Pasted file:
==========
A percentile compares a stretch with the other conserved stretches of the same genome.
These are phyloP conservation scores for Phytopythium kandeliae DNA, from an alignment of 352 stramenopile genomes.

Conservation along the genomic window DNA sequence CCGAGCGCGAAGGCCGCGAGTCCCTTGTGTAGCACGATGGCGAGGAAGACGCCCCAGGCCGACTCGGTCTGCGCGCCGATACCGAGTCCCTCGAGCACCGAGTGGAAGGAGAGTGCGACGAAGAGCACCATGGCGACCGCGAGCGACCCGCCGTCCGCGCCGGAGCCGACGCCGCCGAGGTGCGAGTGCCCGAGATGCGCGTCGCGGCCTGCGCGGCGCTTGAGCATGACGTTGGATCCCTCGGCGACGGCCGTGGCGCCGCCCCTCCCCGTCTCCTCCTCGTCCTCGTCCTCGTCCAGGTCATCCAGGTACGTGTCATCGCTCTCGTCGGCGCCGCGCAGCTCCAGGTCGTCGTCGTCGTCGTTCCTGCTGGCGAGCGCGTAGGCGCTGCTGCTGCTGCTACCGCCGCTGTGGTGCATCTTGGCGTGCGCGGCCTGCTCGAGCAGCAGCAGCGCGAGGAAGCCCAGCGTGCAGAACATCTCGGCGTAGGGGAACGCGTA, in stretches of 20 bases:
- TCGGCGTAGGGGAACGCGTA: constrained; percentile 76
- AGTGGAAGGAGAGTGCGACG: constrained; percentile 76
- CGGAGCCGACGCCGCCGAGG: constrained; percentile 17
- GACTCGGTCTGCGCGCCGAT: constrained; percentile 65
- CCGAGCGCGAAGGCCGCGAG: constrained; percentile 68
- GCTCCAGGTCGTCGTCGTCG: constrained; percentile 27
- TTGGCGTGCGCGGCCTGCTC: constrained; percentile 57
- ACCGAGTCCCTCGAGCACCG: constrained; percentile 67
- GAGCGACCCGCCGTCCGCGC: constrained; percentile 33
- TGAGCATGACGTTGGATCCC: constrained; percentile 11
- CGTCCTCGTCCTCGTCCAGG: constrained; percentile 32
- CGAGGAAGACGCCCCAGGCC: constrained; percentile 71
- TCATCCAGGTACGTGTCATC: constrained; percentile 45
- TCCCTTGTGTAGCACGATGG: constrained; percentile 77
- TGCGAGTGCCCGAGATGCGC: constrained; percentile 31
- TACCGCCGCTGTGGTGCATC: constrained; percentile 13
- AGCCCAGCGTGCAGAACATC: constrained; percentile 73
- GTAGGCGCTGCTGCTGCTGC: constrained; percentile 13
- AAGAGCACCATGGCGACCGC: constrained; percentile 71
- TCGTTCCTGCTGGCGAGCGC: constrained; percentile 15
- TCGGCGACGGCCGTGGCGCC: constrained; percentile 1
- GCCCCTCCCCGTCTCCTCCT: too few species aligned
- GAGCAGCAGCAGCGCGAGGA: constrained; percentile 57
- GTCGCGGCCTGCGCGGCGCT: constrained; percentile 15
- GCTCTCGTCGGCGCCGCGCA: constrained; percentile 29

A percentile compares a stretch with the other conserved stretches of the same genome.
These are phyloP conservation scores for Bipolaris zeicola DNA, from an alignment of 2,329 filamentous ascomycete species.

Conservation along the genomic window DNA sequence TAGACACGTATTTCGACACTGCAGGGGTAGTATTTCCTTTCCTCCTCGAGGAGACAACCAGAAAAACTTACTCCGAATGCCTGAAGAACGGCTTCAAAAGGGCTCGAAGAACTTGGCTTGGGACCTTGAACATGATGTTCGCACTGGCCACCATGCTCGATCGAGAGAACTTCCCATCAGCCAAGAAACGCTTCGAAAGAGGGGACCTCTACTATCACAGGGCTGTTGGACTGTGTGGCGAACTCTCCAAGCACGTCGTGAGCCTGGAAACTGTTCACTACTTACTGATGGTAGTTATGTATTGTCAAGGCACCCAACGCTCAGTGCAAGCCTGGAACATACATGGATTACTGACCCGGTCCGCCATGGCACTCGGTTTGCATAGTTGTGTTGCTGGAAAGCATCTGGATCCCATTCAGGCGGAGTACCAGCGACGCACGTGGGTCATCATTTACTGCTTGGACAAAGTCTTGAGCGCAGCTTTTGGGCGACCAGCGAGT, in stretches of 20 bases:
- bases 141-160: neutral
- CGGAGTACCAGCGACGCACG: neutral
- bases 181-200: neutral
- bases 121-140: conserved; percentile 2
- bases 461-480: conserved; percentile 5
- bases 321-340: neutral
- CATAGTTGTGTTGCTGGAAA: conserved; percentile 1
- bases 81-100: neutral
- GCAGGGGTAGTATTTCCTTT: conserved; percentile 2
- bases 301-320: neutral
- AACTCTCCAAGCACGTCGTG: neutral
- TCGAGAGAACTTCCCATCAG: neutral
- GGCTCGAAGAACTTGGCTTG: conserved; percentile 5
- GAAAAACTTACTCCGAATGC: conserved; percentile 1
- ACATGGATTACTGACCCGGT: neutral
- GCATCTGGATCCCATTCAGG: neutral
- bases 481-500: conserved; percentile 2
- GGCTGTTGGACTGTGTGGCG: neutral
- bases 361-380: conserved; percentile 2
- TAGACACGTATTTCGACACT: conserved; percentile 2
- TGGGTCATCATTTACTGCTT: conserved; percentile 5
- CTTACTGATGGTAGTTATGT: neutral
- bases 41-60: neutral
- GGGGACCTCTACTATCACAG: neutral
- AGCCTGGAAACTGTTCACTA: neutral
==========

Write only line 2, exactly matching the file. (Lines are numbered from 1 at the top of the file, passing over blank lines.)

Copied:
These are phyloP conservation scores for Phytopythium kandeliae DNA, from an alignment of 352 stramenopile genomes.